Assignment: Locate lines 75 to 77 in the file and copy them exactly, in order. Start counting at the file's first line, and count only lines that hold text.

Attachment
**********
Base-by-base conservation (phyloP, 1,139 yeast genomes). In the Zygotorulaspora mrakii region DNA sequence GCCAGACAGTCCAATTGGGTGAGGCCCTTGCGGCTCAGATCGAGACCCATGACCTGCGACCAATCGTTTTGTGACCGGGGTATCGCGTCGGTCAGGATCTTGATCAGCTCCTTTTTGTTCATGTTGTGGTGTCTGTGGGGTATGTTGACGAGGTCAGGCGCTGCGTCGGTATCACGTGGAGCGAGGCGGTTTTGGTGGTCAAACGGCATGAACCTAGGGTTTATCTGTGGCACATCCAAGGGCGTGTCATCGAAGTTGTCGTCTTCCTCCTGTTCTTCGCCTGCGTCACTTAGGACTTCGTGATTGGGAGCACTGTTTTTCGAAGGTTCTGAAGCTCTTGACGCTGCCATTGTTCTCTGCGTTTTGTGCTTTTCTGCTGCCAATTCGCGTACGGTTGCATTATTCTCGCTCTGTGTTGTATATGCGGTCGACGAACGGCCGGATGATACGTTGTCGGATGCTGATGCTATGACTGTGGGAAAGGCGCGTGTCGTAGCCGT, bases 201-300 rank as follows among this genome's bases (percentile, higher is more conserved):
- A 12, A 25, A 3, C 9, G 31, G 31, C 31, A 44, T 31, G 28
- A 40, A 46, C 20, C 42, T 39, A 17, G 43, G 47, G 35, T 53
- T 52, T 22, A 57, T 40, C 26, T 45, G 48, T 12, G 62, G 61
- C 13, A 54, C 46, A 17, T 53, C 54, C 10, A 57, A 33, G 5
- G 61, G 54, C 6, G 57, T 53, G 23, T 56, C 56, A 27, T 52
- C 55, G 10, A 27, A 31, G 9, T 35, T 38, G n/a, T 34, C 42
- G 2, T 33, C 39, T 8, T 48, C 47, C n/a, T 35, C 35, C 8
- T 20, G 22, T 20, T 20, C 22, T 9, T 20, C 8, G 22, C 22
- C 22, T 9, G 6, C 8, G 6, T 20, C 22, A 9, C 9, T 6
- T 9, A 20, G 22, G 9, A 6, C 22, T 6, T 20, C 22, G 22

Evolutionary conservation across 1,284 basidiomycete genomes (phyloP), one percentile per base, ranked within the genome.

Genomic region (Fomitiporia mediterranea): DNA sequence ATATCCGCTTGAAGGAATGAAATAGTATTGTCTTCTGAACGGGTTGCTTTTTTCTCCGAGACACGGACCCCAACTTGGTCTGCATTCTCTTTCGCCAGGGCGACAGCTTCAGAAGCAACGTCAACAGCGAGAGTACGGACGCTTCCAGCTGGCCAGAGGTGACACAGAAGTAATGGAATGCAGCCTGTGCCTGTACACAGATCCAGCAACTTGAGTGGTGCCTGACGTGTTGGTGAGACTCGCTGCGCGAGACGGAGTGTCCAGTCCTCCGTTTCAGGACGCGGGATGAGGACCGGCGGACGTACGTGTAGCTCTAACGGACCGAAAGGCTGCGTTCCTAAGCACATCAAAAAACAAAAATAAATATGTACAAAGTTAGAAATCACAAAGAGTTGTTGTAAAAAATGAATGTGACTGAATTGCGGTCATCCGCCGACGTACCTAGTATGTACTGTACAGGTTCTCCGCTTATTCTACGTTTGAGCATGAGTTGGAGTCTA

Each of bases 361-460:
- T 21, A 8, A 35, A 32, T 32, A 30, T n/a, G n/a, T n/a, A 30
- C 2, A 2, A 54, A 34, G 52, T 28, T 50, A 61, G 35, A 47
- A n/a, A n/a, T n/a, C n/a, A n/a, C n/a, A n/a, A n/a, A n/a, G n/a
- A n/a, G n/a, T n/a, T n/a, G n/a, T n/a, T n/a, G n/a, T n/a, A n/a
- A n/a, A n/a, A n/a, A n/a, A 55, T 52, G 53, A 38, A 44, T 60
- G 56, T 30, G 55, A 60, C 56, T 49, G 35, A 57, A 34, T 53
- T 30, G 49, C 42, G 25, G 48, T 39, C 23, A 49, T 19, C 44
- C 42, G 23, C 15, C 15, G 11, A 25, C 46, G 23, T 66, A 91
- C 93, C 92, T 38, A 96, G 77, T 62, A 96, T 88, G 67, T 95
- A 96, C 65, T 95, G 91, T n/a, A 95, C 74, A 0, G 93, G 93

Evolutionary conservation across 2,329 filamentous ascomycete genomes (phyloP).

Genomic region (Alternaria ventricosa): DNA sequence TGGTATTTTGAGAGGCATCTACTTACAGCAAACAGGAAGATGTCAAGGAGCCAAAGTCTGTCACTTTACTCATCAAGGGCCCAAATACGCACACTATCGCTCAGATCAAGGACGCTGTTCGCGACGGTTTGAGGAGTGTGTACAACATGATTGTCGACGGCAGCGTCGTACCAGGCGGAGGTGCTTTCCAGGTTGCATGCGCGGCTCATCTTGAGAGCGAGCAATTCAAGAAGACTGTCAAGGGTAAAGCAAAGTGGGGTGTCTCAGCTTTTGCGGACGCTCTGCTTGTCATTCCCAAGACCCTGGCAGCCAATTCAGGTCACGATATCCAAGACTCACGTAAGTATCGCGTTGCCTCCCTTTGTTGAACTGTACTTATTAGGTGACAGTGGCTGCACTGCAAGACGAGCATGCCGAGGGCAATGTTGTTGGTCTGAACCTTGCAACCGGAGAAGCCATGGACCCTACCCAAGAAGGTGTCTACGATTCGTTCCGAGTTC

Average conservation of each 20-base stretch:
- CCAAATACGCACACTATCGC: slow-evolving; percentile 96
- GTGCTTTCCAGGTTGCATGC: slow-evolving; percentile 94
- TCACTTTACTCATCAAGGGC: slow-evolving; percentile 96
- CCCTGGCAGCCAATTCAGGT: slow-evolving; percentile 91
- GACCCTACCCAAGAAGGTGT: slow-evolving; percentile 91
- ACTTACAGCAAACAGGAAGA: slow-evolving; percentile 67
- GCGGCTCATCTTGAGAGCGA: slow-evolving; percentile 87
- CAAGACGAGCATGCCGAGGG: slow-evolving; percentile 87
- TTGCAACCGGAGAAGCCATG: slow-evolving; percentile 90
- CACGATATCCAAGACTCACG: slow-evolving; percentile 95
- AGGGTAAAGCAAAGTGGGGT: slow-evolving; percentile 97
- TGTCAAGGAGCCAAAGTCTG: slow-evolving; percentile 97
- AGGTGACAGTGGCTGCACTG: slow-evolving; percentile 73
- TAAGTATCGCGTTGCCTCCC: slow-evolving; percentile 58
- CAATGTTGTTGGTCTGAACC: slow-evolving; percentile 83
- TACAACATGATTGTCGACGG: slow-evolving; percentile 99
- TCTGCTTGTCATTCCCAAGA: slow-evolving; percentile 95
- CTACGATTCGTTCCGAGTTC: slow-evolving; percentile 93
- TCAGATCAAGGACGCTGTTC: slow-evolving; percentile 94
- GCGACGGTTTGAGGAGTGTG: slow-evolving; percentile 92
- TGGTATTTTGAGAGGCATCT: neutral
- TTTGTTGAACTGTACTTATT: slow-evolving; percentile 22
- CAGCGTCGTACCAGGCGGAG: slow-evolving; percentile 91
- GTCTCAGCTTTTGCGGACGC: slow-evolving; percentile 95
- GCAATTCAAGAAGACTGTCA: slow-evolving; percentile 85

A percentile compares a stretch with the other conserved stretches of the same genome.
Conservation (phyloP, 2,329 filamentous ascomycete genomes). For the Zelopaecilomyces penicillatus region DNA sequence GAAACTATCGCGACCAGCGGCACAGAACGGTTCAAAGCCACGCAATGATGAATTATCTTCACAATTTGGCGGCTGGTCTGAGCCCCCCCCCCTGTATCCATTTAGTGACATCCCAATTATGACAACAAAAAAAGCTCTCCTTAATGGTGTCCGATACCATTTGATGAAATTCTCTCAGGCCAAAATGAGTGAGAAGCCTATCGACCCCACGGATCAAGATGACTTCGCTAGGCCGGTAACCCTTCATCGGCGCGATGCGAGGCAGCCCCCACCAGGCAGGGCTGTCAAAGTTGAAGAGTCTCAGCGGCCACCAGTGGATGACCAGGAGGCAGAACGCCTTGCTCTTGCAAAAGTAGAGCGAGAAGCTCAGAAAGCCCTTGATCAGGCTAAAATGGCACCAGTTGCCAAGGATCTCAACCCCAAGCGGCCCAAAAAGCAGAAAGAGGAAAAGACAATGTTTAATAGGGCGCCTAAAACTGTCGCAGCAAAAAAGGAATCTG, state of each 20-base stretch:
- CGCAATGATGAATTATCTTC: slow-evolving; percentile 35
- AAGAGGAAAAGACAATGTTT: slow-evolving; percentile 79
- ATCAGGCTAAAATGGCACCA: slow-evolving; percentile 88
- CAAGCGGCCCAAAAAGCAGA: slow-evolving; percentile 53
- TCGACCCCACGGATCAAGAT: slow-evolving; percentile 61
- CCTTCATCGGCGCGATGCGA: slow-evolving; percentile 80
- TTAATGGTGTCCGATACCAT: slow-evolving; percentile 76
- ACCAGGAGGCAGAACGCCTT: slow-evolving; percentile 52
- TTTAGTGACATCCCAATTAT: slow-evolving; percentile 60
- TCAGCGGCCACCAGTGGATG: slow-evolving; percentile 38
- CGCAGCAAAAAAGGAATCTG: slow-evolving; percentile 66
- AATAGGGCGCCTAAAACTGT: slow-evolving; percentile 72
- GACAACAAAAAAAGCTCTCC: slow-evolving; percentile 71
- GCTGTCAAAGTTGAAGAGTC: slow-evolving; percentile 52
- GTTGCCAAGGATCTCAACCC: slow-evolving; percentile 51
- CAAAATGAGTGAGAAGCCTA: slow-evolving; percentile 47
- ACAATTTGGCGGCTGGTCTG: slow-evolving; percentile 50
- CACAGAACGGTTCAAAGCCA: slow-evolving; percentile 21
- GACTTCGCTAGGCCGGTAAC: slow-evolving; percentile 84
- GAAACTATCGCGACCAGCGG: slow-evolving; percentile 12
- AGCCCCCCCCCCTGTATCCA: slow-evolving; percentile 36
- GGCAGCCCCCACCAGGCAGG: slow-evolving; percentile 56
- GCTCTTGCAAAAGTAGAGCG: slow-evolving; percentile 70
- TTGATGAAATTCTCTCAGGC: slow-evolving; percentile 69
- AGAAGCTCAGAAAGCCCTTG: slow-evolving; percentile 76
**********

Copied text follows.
- AGCCCCCCCCCCTGTATCCA: slow-evolving; percentile 36
- GGCAGCCCCCACCAGGCAGG: slow-evolving; percentile 56
- GCTCTTGCAAAAGTAGAGCG: slow-evolving; percentile 70